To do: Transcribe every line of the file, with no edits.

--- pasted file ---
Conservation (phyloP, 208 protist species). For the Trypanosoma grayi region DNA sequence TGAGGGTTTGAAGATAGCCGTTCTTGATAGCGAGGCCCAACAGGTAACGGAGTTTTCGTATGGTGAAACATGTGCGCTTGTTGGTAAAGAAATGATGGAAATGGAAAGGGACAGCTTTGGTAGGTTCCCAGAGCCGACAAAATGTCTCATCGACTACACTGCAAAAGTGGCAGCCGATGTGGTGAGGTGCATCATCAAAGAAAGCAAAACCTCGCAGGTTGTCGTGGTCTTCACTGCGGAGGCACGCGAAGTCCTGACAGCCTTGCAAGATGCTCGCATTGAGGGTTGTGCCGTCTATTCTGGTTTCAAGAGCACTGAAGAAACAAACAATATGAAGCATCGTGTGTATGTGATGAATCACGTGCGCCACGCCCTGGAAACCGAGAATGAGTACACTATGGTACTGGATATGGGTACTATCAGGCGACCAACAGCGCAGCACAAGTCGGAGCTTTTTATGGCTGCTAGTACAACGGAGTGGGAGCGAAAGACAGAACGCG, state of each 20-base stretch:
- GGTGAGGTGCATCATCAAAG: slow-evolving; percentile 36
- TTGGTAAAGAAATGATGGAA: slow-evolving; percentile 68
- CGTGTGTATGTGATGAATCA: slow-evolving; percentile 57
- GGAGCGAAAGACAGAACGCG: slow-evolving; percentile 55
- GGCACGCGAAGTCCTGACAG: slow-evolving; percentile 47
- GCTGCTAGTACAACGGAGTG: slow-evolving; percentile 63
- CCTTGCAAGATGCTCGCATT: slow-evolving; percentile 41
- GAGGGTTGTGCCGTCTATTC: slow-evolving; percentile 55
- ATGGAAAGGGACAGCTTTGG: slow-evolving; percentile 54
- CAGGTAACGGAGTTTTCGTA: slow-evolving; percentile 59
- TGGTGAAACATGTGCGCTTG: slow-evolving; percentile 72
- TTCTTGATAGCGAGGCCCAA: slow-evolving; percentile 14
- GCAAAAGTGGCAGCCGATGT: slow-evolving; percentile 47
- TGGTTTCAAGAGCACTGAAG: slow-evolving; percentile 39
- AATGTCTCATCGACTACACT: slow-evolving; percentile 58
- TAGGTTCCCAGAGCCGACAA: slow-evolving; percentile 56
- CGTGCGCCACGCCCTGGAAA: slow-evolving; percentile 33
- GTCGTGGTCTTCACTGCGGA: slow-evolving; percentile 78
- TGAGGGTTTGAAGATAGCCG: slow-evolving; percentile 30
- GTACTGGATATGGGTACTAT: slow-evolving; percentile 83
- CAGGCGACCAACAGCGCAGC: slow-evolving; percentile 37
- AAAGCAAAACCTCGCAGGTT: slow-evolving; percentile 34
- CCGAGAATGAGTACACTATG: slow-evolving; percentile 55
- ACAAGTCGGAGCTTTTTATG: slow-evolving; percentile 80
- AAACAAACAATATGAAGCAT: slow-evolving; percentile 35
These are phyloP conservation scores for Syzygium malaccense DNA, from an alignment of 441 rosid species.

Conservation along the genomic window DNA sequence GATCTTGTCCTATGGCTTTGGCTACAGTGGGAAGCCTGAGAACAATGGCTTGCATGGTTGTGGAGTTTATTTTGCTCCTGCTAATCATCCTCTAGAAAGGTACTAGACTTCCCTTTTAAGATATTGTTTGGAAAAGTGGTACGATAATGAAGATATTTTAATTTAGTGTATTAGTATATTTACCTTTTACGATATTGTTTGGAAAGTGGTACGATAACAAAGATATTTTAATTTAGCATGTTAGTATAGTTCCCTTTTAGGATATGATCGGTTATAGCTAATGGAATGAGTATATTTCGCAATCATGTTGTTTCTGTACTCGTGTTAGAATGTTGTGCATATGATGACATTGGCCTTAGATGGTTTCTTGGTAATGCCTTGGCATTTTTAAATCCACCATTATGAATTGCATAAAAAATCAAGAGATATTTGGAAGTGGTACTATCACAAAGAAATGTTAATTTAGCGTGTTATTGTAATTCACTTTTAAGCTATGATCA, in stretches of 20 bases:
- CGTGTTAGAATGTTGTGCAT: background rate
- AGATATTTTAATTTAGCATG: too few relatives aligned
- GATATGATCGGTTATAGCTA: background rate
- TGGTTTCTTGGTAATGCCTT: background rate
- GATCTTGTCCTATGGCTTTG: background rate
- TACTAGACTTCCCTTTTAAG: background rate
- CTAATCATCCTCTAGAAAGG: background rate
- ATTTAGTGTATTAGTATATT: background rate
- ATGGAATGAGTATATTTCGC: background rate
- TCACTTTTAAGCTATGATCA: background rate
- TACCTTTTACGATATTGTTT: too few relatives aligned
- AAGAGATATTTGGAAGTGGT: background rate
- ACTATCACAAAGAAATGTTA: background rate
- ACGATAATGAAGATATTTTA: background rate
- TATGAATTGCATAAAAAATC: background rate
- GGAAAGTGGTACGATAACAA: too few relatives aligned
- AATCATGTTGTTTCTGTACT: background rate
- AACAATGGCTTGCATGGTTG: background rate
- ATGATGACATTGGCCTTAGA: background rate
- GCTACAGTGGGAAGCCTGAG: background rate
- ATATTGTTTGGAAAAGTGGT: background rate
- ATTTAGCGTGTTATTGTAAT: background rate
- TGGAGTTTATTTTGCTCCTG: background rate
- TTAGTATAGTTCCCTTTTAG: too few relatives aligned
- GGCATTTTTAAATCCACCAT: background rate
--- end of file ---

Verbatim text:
Conservation (phyloP, 208 protist species). For the Trypanosoma grayi region DNA sequence TGAGGGTTTGAAGATAGCCGTTCTTGATAGCGAGGCCCAACAGGTAACGGAGTTTTCGTATGGTGAAACATGTGCGCTTGTTGGTAAAGAAATGATGGAAATGGAAAGGGACAGCTTTGGTAGGTTCCCAGAGCCGACAAAATGTCTCATCGACTACACTGCAAAAGTGGCAGCCGATGTGGTGAGGTGCATCATCAAAGAAAGCAAAACCTCGCAGGTTGTCGTGGTCTTCACTGCGGAGGCACGCGAAGTCCTGACAGCCTTGCAAGATGCTCGCATTGAGGGTTGTGCCGTCTATTCTGGTTTCAAGAGCACTGAAGAAACAAACAATATGAAGCATCGTGTGTATGTGATGAATCACGTGCGCCACGCCCTGGAAACCGAGAATGAGTACACTATGGTACTGGATATGGGTACTATCAGGCGACCAACAGCGCAGCACAAGTCGGAGCTTTTTATGGCTGCTAGTACAACGGAGTGGGAGCGAAAGACAGAACGCG, state of each 20-base stretch:
- GGTGAGGTGCATCATCAAAG: slow-evolving; percentile 36
- TTGGTAAAGAAATGATGGAA: slow-evolving; percentile 68
- CGTGTGTATGTGATGAATCA: slow-evolving; percentile 57
- GGAGCGAAAGACAGAACGCG: slow-evolving; percentile 55
- GGCACGCGAAGTCCTGACAG: slow-evolving; percentile 47
- GCTGCTAGTACAACGGAGTG: slow-evolving; percentile 63
- CCTTGCAAGATGCTCGCATT: slow-evolving; percentile 41
- GAGGGTTGTGCCGTCTATTC: slow-evolving; percentile 55
- ATGGAAAGGGACAGCTTTGG: slow-evolving; percentile 54
- CAGGTAACGGAGTTTTCGTA: slow-evolving; percentile 59
- TGGTGAAACATGTGCGCTTG: slow-evolving; percentile 72
- TTCTTGATAGCGAGGCCCAA: slow-evolving; percentile 14
- GCAAAAGTGGCAGCCGATGT: slow-evolving; percentile 47
- TGGTTTCAAGAGCACTGAAG: slow-evolving; percentile 39
- AATGTCTCATCGACTACACT: slow-evolving; percentile 58
- TAGGTTCCCAGAGCCGACAA: slow-evolving; percentile 56
- CGTGCGCCACGCCCTGGAAA: slow-evolving; percentile 33
- GTCGTGGTCTTCACTGCGGA: slow-evolving; percentile 78
- TGAGGGTTTGAAGATAGCCG: slow-evolving; percentile 30
- GTACTGGATATGGGTACTAT: slow-evolving; percentile 83
- CAGGCGACCAACAGCGCAGC: slow-evolving; percentile 37
- AAAGCAAAACCTCGCAGGTT: slow-evolving; percentile 34
- CCGAGAATGAGTACACTATG: slow-evolving; percentile 55
- ACAAGTCGGAGCTTTTTATG: slow-evolving; percentile 80
- AAACAAACAATATGAAGCAT: slow-evolving; percentile 35
These are phyloP conservation scores for Syzygium malaccense DNA, from an alignment of 441 rosid species.

Conservation along the genomic window DNA sequence GATCTTGTCCTATGGCTTTGGCTACAGTGGGAAGCCTGAGAACAATGGCTTGCATGGTTGTGGAGTTTATTTTGCTCCTGCTAATCATCCTCTAGAAAGGTACTAGACTTCCCTTTTAAGATATTGTTTGGAAAAGTGGTACGATAATGAAGATATTTTAATTTAGTGTATTAGTATATTTACCTTTTACGATATTGTTTGGAAAGTGGTACGATAACAAAGATATTTTAATTTAGCATGTTAGTATAGTTCCCTTTTAGGATATGATCGGTTATAGCTAATGGAATGAGTATATTTCGCAATCATGTTGTTTCTGTACTCGTGTTAGAATGTTGTGCATATGATGACATTGGCCTTAGATGGTTTCTTGGTAATGCCTTGGCATTTTTAAATCCACCATTATGAATTGCATAAAAAATCAAGAGATATTTGGAAGTGGTACTATCACAAAGAAATGTTAATTTAGCGTGTTATTGTAATTCACTTTTAAGCTATGATCA, in stretches of 20 bases:
- CGTGTTAGAATGTTGTGCAT: background rate
- AGATATTTTAATTTAGCATG: too few relatives aligned
- GATATGATCGGTTATAGCTA: background rate
- TGGTTTCTTGGTAATGCCTT: background rate
- GATCTTGTCCTATGGCTTTG: background rate
- TACTAGACTTCCCTTTTAAG: background rate
- CTAATCATCCTCTAGAAAGG: background rate
- ATTTAGTGTATTAGTATATT: background rate
- ATGGAATGAGTATATTTCGC: background rate
- TCACTTTTAAGCTATGATCA: background rate
- TACCTTTTACGATATTGTTT: too few relatives aligned
- AAGAGATATTTGGAAGTGGT: background rate
- ACTATCACAAAGAAATGTTA: background rate
- ACGATAATGAAGATATTTTA: background rate
- TATGAATTGCATAAAAAATC: background rate
- GGAAAGTGGTACGATAACAA: too few relatives aligned
- AATCATGTTGTTTCTGTACT: background rate
- AACAATGGCTTGCATGGTTG: background rate
- ATGATGACATTGGCCTTAGA: background rate
- GCTACAGTGGGAAGCCTGAG: background rate
- ATATTGTTTGGAAAAGTGGT: background rate
- ATTTAGCGTGTTATTGTAAT: background rate
- TGGAGTTTATTTTGCTCCTG: background rate
- TTAGTATAGTTCCCTTTTAG: too few relatives aligned
- GGCATTTTTAAATCCACCAT: background rate